Measuring the value of research and scholarship is an important but extremely difficult to task. Impact is best understood as a story–with many characters, settings, audiences, and lessons–that metrics help tell. Metrics, such as citation analysis, help demonstrate value, but they can’t possibly make up the complete picture of any researcher’s impact nor any study’s value. Impact, productivity, and performance are complex. Relying on one single number or factor to assess any of these is problematic and very likely to be misleading.
Given the caveats above, the following are the most commonly used types of impact metrics, usually related to number of citations:
- Journal-level metrics
- Researcher-level metrics
- Article-level metrics (usually in the sciences and social sciences)
- Monograph-level metrics (usually in the humanities)
- Alternative metrics (new developments in bibliometrics and scientometrics)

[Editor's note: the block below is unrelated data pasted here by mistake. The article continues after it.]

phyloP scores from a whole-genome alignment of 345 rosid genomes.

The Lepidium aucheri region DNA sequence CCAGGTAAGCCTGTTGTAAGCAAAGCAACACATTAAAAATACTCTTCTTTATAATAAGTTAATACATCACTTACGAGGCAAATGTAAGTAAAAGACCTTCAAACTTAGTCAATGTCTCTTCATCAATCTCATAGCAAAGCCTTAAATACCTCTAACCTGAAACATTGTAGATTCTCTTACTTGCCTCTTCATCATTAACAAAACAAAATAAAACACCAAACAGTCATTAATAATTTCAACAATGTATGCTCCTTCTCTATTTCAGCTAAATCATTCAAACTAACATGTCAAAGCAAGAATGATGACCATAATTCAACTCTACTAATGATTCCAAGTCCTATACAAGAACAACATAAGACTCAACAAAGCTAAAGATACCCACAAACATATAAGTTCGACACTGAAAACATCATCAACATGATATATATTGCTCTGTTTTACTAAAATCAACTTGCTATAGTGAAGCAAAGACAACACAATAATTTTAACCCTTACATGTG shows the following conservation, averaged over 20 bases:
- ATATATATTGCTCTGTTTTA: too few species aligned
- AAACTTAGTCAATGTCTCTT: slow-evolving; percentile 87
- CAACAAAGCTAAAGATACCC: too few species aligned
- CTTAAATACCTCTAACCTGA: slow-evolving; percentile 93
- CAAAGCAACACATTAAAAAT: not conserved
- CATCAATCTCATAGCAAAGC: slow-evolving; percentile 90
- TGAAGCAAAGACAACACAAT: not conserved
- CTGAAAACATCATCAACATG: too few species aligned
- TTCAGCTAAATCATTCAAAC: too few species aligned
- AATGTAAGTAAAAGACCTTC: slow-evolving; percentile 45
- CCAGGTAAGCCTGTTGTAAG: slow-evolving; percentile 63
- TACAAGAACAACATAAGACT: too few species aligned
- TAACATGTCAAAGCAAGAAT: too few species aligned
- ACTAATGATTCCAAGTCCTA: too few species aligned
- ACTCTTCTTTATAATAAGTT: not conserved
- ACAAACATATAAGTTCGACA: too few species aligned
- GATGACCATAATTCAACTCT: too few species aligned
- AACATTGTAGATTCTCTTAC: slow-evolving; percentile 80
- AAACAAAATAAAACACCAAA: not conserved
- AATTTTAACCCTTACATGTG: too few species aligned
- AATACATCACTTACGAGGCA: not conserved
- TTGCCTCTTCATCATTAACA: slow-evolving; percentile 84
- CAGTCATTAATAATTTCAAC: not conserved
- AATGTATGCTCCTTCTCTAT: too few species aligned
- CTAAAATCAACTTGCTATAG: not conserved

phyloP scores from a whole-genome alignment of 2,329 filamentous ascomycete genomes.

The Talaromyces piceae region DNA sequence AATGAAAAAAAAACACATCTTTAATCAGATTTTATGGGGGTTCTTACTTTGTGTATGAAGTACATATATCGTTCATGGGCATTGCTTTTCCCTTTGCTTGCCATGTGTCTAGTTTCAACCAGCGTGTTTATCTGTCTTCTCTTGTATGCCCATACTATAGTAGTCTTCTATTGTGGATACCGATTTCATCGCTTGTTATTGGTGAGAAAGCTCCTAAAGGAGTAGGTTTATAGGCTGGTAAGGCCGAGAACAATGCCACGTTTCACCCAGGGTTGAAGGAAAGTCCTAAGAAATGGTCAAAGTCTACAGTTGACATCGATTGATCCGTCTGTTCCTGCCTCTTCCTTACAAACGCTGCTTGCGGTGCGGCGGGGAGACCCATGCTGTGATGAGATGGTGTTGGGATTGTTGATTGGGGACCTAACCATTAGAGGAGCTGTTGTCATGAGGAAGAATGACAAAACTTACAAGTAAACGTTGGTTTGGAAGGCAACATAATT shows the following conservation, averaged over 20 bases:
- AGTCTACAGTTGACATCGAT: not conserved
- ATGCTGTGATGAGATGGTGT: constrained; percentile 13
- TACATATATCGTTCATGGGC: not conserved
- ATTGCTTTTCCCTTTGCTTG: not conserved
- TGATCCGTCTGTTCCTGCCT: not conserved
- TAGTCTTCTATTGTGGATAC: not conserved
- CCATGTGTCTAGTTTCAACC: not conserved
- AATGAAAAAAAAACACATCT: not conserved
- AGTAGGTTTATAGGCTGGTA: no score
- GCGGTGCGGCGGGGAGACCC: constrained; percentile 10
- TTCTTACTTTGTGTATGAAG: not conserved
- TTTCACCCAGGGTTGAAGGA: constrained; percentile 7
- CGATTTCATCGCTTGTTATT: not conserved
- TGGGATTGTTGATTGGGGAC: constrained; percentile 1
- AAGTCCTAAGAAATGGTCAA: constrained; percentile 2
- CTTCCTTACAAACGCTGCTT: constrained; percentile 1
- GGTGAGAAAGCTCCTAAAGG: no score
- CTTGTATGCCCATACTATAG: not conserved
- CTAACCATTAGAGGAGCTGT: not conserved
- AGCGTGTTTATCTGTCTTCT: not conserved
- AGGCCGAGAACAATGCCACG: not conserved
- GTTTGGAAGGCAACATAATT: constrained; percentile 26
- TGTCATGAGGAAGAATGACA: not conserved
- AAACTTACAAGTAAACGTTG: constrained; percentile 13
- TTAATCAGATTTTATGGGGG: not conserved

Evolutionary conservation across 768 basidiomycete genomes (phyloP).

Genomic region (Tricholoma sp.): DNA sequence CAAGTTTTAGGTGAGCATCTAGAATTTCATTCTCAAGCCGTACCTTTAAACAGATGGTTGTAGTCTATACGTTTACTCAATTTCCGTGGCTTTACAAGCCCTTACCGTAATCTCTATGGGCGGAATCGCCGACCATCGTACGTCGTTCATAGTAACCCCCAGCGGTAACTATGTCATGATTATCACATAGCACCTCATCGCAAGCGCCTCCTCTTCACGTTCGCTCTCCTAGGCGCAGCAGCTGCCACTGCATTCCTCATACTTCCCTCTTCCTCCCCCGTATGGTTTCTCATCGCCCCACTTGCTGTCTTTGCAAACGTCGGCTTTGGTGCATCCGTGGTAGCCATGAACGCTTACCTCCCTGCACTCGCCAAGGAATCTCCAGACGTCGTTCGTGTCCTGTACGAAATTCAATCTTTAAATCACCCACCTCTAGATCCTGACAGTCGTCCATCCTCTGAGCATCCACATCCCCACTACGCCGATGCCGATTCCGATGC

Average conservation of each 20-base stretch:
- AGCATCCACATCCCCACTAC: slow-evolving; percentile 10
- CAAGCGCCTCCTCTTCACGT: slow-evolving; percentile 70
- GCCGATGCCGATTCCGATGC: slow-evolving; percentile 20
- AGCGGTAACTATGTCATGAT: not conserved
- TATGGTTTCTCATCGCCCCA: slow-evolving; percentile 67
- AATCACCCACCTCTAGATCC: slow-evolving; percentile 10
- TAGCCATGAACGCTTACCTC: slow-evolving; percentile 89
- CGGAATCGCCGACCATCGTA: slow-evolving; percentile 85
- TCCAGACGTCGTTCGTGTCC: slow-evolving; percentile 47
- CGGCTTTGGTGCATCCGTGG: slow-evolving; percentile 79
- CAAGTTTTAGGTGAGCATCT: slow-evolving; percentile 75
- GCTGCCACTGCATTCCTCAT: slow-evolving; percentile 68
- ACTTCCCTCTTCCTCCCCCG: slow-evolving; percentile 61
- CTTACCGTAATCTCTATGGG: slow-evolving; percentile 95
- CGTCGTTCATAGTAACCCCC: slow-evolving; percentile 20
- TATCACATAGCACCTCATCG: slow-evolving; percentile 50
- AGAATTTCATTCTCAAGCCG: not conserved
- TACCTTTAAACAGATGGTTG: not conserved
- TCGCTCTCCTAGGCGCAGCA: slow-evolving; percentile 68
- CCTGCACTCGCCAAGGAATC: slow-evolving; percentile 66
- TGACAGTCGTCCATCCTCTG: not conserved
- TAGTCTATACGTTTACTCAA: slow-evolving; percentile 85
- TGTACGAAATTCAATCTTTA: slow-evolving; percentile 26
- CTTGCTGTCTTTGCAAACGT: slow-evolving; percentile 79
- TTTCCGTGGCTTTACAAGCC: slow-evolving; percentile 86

|For more information on impact metrics, or for help with citation analysis, use the Research Impact Toolkit. Bear in mind that most of the measures in the toolkit look at academics’ use of research. Factors such as community impact or clinical impact are much more difficult to determine.|
The Open Sandbox
Join us for a monthly exploration of open source digital research tools open to all.
Recent NewsMore News
- UT Press Joins the University Libraries
- The Spring Semester Wasn’t All Sunshine. But Our Volunteer Spirit Helped Make it Brighter.
- National Endowment for the Arts Will Fund Wildfire Recovery Project
- ProQuest Ebook Central and LibCentral - down for maintenance June 27, 2020
- Steve Smith to Lead Fall Semester Planning; Holly Mercer Will Serve as Acting Dean
- Thank You, Dean’s Student Advisory Committee
- SGA Recognizes Instructors Who Use Open Educational Resources